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World-renowned hand surgeon Harold Kleinert dead at 91

Dr. Harold Kleinert, an internationally renowned hand surgeon and founder of the Kleinert Kutz Hand Care Center, died Saturday at 91.

Kleinert, who began his practice in hand surgery in Louisville in 1953, also was clinical professor of surgery emeritus at the University of Louisville and Indiana University-Purdue University.

Funeral arrangements were pending Sunday. His family released a statement confirming his death and said members would comment publicly today.

Dr. Joseph Kutz, who joined the clinic in 1963, could not be reached for comment Sunday. On the Kleinert Kutz website, Kutz wrote about the history of the practice.

“We all know that Dr. Kleinert began his practice in Louisville over a beer at a hotel in Chicago,” Kutz writes. “Over the years since 1963, many changes have occurred. Many advancements in hand surgery have taken place, some of which this practice had a little to do with. To think that this practice started from two men and a handshake is a wonder and a blessing to me.”

University of Louisville President James Ramsey said in a statement Sunday night that Kleinert “was a pioneer in his field who shared his knowledge with hundreds of surgeons and University of Louisville medical students. His legacy lives on through their work improving the lives of others. Our thoughts and prayers are with his family.”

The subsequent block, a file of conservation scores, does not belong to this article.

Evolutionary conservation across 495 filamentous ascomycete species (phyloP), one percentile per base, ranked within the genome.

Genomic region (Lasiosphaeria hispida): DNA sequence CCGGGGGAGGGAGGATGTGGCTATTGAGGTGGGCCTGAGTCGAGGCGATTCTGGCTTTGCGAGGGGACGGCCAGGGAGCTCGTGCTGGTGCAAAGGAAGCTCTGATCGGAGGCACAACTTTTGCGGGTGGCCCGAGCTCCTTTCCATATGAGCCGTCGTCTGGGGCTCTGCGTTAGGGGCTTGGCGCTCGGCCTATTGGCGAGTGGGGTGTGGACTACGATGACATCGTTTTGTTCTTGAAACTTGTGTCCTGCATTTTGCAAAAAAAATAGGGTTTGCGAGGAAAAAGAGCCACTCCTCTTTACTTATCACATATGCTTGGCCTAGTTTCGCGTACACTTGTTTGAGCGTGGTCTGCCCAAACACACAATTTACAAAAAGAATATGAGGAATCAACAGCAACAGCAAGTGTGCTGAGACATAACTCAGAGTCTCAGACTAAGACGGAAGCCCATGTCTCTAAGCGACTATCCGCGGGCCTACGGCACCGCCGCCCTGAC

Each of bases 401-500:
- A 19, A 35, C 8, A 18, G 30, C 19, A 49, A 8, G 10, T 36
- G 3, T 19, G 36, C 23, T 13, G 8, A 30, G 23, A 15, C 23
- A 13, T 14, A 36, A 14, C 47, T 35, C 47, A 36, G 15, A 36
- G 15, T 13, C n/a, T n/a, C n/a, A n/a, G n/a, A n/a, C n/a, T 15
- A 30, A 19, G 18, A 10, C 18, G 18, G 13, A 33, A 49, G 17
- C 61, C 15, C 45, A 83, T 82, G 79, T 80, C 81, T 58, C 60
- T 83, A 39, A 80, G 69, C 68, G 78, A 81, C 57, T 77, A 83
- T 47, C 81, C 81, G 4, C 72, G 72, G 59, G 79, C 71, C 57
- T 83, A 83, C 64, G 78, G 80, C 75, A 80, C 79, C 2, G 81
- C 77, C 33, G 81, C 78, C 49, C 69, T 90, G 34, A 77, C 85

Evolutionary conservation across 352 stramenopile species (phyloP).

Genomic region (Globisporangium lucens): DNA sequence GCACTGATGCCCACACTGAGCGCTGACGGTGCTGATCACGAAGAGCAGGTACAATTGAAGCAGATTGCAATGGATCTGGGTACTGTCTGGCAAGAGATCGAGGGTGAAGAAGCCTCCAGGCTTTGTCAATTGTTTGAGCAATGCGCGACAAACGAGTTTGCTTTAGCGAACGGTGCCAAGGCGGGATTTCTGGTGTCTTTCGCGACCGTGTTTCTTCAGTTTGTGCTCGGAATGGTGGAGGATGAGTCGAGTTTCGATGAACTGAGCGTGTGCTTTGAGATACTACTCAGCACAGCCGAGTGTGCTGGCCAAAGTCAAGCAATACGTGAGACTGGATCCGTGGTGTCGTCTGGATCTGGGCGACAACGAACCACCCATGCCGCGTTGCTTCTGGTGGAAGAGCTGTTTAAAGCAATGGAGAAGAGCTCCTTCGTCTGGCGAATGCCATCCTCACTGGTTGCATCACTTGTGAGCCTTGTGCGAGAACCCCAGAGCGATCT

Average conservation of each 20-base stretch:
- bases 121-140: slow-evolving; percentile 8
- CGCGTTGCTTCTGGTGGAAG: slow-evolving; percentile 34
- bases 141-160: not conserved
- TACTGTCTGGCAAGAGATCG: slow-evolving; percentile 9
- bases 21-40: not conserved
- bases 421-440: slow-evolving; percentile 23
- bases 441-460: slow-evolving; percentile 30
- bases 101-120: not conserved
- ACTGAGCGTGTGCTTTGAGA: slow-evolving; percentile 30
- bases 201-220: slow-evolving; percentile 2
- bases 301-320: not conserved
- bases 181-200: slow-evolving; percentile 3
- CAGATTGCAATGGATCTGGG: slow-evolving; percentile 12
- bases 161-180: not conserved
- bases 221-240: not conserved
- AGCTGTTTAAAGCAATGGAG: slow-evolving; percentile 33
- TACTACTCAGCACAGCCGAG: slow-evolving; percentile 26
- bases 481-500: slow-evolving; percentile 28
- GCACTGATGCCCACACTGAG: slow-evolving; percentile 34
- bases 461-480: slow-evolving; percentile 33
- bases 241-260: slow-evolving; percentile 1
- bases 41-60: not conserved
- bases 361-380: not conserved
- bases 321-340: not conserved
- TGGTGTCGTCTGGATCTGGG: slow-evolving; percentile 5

And Mayor Greg Fischer said Kleinert “was known internationally for his breakthrough work in the science and care of hands. He also practiced with his heart. Humanity will benefit for decades to come because of his innovations in medicine.”

Kleinert helped establish the Christine M. Kleinert Fellowship in Hand Surgery in 1960 for those residents desiring postgraduate training and, to date, more than 1,200 surgeons from 51 countries have trained as fellows in the program.

In a Courier-Journal column that ran April 16, 1994, Kleinert and Kutz talked to retired columnist Bob Hill. The two discussed their friendship, business relationship and efforts to help thousands of patients.

Article in its’ entirety found here.

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